New soft rubber for creating self-healing robots

Terryn et al. constructed a soft pneumatic (operated by air) robotic gripper, hand and artificial muscles out of self-healing elastomers. Credit: Terryn et al., Sci. Robot. 2, eaan4268 (2017)

(Tech Xplore)—A team of researchers at Vrije Universiteit Brussel has developed a type of rubber that can be used with robots to allow them to self-heal when cut. In their paper published in the journal Science Robotics, the team describes the rubber, how it self-heals and how it performed when tested.

One of the big goals for engineers has been developing a skin for robots that will heal when damaged, similar to self-healing human skin. A parallel goal is integrating soft robotic parts into applications where sensitivity is required—lifting a patient at a hospital, for example. The downside to is, of course, that they can be easily damaged, putting a robot out of commission. Ideally, robot hands and certain other parts would be both soft and self-healing, and that is what the researchers with this new effort report achieving.

The solution, the researchers believed, was a type of that is soft enough to provide sensitivity, yet strong enough to maintain its shape without the need of inside support (such as bones in humans). Such a rubber would also need to be repairable without the use of glues, screws, etc., because the scar would not be as strong as the original material. The team developed just such a rubber and then used it to create the fingers for a robot. If cut, the can be placed in an oven set at 80° C for 40 minutes to induce self-healing—the high temperature causes the wound to close. It works because the rubber is a polymer made of a network with cross links—a Diels-Alder reaction takes place, which creates bonds across a damaged area. After heating, the rubber must be cooled for a short time to allow the bonds to firm.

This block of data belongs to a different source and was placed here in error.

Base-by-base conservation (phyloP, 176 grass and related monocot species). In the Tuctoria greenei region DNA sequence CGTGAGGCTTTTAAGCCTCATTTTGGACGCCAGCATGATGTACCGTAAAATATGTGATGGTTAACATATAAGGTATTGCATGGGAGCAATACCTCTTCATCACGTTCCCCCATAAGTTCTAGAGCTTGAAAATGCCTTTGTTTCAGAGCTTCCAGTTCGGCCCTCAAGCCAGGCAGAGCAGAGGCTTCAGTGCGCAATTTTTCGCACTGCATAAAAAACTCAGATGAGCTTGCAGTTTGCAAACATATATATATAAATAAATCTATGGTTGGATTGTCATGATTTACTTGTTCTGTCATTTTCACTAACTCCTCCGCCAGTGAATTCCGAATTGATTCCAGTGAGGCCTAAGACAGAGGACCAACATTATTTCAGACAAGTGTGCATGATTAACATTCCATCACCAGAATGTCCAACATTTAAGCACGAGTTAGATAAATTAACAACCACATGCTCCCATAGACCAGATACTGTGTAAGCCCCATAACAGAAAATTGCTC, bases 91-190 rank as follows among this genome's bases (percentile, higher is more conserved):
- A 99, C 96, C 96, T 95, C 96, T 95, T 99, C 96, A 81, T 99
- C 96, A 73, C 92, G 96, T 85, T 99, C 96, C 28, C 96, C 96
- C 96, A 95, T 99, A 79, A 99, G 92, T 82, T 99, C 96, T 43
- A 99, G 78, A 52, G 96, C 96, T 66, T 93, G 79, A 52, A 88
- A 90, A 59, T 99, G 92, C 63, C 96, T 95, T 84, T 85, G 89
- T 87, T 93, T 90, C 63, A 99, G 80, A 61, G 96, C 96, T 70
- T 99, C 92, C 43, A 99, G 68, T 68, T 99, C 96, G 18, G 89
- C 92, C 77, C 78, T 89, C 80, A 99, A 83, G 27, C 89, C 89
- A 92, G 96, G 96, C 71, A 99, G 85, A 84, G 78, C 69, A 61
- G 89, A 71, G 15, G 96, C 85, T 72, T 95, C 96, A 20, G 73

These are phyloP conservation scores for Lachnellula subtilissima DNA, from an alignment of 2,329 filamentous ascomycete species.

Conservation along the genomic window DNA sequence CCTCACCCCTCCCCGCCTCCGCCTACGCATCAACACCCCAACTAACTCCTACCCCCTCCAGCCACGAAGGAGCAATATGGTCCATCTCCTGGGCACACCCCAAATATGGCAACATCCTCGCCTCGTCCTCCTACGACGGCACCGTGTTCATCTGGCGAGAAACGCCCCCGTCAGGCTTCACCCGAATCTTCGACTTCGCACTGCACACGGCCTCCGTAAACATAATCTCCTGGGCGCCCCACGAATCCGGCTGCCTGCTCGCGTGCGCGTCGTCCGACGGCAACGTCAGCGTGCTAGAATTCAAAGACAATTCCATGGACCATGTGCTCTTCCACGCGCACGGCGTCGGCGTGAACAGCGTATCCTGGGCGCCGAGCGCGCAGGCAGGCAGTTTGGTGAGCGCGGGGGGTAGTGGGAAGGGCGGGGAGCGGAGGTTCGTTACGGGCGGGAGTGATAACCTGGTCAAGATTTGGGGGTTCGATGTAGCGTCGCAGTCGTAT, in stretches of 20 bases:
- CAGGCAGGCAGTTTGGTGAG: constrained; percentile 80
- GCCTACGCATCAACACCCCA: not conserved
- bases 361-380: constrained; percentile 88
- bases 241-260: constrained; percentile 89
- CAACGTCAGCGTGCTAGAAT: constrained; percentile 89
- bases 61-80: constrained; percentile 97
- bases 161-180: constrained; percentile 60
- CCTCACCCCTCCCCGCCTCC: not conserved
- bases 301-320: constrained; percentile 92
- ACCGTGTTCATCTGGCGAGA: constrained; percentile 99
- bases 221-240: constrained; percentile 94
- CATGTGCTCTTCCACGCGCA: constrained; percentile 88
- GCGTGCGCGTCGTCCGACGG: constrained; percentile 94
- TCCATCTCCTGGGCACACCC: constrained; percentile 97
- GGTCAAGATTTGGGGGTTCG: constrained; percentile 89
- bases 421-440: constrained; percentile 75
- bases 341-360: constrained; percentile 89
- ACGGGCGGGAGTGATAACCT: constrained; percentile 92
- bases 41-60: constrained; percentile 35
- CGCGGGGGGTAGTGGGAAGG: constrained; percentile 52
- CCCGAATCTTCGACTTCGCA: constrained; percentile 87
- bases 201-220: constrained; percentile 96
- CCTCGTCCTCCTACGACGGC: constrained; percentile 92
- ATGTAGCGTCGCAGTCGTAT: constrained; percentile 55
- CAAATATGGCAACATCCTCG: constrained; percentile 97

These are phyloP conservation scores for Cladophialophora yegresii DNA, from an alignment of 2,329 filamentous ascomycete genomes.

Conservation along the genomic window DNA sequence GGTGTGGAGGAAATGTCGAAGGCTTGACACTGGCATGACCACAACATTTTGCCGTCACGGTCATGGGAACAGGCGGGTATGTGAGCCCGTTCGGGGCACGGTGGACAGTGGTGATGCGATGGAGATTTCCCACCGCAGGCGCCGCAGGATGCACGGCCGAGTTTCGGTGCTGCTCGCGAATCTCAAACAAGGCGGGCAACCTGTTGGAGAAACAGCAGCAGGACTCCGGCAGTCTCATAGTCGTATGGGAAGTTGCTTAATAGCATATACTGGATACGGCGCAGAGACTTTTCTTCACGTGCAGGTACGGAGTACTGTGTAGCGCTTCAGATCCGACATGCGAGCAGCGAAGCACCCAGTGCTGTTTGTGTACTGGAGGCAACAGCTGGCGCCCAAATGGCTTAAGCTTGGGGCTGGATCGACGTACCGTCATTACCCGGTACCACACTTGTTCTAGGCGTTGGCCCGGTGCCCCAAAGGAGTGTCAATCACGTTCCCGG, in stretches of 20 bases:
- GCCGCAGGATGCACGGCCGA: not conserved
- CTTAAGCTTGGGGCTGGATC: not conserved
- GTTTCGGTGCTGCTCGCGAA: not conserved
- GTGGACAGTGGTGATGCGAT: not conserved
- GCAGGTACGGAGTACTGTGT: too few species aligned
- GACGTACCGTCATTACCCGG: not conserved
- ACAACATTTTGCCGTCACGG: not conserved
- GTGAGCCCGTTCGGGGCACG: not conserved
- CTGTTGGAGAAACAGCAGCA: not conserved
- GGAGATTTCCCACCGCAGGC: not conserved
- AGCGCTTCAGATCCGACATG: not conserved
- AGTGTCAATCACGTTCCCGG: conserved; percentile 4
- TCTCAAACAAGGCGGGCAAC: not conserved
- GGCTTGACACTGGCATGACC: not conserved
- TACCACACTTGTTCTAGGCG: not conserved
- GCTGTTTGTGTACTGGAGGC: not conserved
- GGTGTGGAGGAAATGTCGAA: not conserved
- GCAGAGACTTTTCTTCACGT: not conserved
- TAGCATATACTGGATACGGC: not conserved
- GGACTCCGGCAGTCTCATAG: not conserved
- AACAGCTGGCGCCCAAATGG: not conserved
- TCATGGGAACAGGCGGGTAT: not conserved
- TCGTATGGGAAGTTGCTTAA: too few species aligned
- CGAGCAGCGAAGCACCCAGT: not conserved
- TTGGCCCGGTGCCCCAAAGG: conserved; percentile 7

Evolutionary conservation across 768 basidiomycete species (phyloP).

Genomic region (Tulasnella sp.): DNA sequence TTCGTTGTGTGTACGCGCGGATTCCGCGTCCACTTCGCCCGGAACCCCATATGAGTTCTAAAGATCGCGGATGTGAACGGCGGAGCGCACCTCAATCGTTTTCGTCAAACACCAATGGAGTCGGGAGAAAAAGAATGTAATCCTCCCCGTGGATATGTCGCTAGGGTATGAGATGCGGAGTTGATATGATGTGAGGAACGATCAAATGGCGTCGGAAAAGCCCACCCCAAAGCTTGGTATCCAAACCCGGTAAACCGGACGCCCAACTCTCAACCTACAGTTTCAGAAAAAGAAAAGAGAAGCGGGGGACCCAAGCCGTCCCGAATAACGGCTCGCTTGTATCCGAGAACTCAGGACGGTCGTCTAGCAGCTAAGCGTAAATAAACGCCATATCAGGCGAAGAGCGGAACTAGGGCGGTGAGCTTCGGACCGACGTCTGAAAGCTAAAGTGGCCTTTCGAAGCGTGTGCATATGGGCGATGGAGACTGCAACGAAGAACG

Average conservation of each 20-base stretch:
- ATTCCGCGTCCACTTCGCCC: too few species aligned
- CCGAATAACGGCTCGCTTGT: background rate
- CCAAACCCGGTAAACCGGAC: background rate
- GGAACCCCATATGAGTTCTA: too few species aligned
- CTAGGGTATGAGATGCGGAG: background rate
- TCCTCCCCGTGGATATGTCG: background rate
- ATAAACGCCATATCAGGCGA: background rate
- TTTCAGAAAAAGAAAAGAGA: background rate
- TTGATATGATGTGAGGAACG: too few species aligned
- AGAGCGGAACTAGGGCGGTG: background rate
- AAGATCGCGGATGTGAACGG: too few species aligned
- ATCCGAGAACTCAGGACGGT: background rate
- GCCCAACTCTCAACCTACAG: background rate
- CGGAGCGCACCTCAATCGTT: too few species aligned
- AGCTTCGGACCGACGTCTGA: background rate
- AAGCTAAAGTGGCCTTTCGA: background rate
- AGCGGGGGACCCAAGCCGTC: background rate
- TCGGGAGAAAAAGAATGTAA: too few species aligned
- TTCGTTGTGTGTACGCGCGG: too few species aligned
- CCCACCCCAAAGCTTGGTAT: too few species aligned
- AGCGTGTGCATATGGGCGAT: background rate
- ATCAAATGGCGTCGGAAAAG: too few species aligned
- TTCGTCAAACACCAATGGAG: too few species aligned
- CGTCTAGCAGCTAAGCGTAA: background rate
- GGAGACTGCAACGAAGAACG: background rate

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Cutting the soft robotic hand. Credit: Terryn et al., Sci. Robot. 2, eaan4268 (2017)

The researchers also made a gripper and what they describe as a quantity of artificial muscle using the rubber, and subjected all of their designs to various cuts to test how well they healed. They report that all the devices healed as expected and were 98 to 99 percent functional after repair. They also note that the process can be repeated as often as necessary without degradation of the rubber.

The self-healing soft gripper can handle a variety of softs objects (a rubber duck, mandarin oranges and cherry tomatoes) without extensive human control and has potential in industry where sharp objects like nails can damage the robot. Credit: Terryn et al., Sci. Robot. 2, eaan4268 (2017)

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The soft, self-healing robotic hand curling its fingers. Credit: Terryn et al., Sci. Robot. 2, eaan4268 (2017)
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Ready for its close up: the self-healing elastomer seals macroscopic cuts at a microscopic level. Credit: Terryn et al., Sci. Robot. 2, eaan4268 (2017)

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